notes from FCL Error SSWG teleconference, 29 July 1997

Douglas Hagerman Hagerman at
Sun Aug 3 14:01:01 PDT 1997

* From the T10 (formerly SCSI) Reflector (t10 at, posted by:
* Douglas Hagerman <Hagerman at>
Notes from FCL Error SSWG teleconference, 29 July 1997.

Jim McGrath (Quantum) indicated that he would not be able to attend
the Fibre Channel meeting in Honolulu. Doug Hagerman (DEC) agreed to
write up some notes, which is what these are, and put them on the
FC reflector.

The discussion was held assuming familiarity with previous discussions,
mostly related to various "Problems with Tapes on Fibre Channel"
including the proposal T10/97-184R2.TXT which has been sent
to the reflector recently.

Neil Wannamaker (Crossroads) asked whether recovery should be done
at the sequence level or the exchange level, considering that PLDA
makes special definitions of how abort sequence works. In PLDA, if
a sequence is abort then the whole exchange is aborted. In the
proposals so far published, the exchange is still active after the ABTS.
He also wanted to know whether this approach would apply to XOR commands
used with disks.

Jim Coomes (Seagate) said that for one thing, the ULP will always need
to ultimately be able to recover from errors at the low level. He also
said that if a suitable low-level proposal could be developed, he would
expect a gradual migration of disks over to that protocol in some
cases, perhaps including XOR commands.

Bill Martin (Gadzoox) listed some of his concerns about the current
proposals, including:

- The RRQ process currently requires keeping track of too many timers,
especially if there are lots of errors and nesting gets deep.

- There is no question that ABTS must be supported (Doug had earlier
suggested its elimination) because it's required by FC-PH, it brings
some required features, and because it's built into existing hardware.

- The proposals need to basically re-do the work that the FCSI profile
developers did, because all the issues have previously been approached.
The only problem was that in the FCSI case the concept of recovery
within an exchange was rejected because only disks were being considered,
so if that's going to change then all the old FCSI issues need to be
looked at again.

- Regarding the need to always send an R_RDY before sending a frame
(to indicate the availability of buffer space for the expected ACK),
Bill described a situation using switches that gives a problem. Suppose
there is a loop attached to a fabric, with an NL_Port device on the loop.
Suppose some other devices on the fabric want to send some frames (say, 10)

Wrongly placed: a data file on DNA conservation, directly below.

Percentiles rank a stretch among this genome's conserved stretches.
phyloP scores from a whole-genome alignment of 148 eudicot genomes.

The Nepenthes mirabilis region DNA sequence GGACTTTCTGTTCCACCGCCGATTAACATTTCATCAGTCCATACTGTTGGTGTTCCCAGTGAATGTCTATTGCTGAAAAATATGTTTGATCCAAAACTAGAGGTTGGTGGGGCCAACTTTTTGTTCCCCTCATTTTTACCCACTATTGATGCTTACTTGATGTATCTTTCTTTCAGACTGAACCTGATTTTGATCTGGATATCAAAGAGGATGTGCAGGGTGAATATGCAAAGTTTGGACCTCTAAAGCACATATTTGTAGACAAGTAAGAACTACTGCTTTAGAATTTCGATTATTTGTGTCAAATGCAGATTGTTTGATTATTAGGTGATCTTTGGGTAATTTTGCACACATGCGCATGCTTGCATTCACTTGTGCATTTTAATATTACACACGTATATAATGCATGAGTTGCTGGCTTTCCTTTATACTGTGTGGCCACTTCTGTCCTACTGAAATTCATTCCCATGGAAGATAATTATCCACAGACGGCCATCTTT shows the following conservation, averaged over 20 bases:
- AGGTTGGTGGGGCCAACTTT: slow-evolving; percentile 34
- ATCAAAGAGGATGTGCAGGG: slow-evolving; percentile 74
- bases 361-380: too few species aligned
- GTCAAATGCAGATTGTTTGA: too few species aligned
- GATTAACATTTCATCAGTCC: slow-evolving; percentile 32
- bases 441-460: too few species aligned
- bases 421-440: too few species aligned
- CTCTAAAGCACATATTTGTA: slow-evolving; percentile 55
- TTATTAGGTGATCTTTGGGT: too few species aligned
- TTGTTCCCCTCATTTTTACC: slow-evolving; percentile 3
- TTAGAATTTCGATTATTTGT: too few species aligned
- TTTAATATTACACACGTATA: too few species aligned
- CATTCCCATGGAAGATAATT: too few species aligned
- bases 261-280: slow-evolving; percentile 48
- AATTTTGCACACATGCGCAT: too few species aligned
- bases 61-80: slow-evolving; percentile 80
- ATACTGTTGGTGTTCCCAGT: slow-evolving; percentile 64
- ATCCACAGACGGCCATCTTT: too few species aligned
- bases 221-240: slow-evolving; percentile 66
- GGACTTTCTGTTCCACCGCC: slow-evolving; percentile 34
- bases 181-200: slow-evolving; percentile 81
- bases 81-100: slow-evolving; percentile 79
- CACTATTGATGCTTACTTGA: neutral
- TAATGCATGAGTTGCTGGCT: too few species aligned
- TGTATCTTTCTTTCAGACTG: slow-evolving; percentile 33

to the device. The other devices send R_RDYs, then frames, to the fabric.
The R_RDYs indicate that the devices have buffer space for the expected
ACKs for those frames.

Then the fabric opens the loop, sends the R_RDYs to indicate
that it has buffer space for the ACKs it expects to receive, then sends
the frames to the device, then closes the loop. The NL_Port gets the
R_RDYs and frames, then opens the loop to send the ACKs back to the
switch which will then send ACKs back to the original devices that sent
the frames in the first place.

The original devices that send the frames have control over
how many frames they send and can thus maintain the required ACK buffer
space. However, the switch doesn't throttle incoming frames so it
can't reserve the required ACK buffer space.

The group did not have any clean answer to this, although it appeared to
several participants that on the surface it seems like it would actually
be possible for the switch to only accept incoming Class 2 frames if
it had buffer space both for the frame itself and for the ACK it expects
to receive as a result of forwarding the frame to the recipient. The issue
requires more clarification, particularly with comment from switch

The discussion moved on to the question of in-order delivery. Doug had
outlined a method for keeping track of where incoming user data is to
be stored using the existing FC-PH relative offset mechanism. Jim Coomes
asked whether it would be easier to continue to use the guaranteed
in-order delivery specified by FLA, which makes it easier to keep
track of where to store the data. Relative offset is not implemented
in current chips.

Bill pointed out that if that is the rule, then there is a possible
performance problem if you BSY or RJT a frame. For example, suppose you
reject the second of three in-order frames. Then the sequence count
gets mixed up and you need to do an ABTS. Several people mentioned that
the switch vendors had recently said that they would only do in-order
delivery anyway, so it will not be a problem. The question is whether
in a mixed-vendor fabric it is possible to guarantee in-order delivery.
Doug suggested that at T11 it be asked whether the switch vendors
are willing to make a formal declaration that in-order delivery is to
be considered a basic concept of all Fibre Channel Fabric implementations,
and that the protocols may make that assumption.

Further discussion of these topics will be held during the T11 meeting
during the first week of August.

Doug Hagerman
Storage Architecture
Digital Equipment Corporation
+1 508 841 2145
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